SATURDAY, Jan. 19, 2019 -- If you've vowed to be more active this year, be sure you have proper athletic shoes, a doctor suggests.
"The right shoe is important for a runner as much as a good tennis racket is important for a tennis player," said Dr. Ronald Lepow. He is an assistant professor in the department of orthopedic surgery at Baylor College of Medicine, in Houston.
FRIDAY, Jan. 18, 2019 -- The quality of your care won't suffer if you choose video visits with your doctor, a new study suggests.
It included 254 patients and 61 health care providers who participated in virtual video visits offered by Massachusetts General Hospital in Boston. The appointments are conducted online, using a computer or tablet and a secure application.
FRIDAY, Jan. 18, 2019 -- Frailty is associated with a higher risk of both Alzheimer's disease and its crippling symptoms, a new study shows.
"By reducing an individual's physiological reserve, frailty could trigger the clinical expression of dementia when it might remain asymptomatic in someone who is not frail," said study leader Dr. Kenneth Rockwood, a professor at Dalhousie University in Halifax, Canada.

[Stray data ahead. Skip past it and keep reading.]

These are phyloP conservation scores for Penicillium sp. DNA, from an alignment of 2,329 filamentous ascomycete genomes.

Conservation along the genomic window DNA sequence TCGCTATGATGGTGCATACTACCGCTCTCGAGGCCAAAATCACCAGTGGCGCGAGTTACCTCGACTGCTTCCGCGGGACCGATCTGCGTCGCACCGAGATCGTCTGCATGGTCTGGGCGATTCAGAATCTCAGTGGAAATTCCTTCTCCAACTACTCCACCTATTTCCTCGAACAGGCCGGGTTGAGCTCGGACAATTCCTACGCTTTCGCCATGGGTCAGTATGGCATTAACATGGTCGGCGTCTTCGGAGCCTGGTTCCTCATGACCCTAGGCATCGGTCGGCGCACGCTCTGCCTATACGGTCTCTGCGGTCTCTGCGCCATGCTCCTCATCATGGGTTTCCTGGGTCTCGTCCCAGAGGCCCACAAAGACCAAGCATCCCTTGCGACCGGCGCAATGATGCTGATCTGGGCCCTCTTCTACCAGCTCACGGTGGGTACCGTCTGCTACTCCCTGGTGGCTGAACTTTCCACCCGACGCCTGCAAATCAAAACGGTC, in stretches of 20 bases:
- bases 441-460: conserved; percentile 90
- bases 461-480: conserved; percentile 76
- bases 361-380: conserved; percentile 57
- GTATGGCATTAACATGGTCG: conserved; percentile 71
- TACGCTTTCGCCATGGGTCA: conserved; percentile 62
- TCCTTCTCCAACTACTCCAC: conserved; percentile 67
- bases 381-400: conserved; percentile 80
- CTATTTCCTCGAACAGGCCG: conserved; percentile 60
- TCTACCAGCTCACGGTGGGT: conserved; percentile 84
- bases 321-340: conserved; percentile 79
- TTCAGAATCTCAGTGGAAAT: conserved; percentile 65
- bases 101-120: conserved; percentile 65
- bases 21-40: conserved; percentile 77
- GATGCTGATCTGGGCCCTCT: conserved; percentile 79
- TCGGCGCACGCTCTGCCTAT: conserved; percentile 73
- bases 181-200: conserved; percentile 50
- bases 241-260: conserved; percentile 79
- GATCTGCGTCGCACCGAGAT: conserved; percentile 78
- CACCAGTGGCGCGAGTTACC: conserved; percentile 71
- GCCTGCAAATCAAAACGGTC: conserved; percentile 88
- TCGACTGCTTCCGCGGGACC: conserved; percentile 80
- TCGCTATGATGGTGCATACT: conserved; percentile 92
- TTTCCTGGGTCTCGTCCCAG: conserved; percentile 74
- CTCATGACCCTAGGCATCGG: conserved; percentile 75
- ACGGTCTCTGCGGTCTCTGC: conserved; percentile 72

FRIDAY, Jan. 18, 2019 -- Most cancer specialists are comfortable treating LGBTQ patients, but many aren't confident in their knowledge about these patients' specific health needs, a new survey finds.
"Cancer care within the LGBTQ community is a largely ignored public health issue," said Gwendolyn Quinn, a professor in the Departments of Obstetrics and Gynecology and Population Health at NYU Langone Health in New York City.
FRIDAY, Jan. 18, 2019 -- If the fun is often missing from your social activities or play feels like work, researchers at Washington University in St. Louis have an explanation: You're probably overplanning.
With so many demands on your time, precise scheduling might be the only way to accomplish everything you want. But while that can help at work and with family responsibilities, applying it to leisure time takes away spontaneity and, in turn, much of the enjoyment.
FRIDAY, Jan. 18, 2019 -- It seems as though every day brings warnings about phone and internet scammers, with older Americans being particularly vulnerable.
The Federal Trade Commission estimates that 7.3 percent of adults between the ages of 65 and 74, and 6.5 percent of those aged 75 and older, are victims of financial fraud to the tune of billions of dollars. If you're looking after aging parents, these tips will help you watch out for their financial health.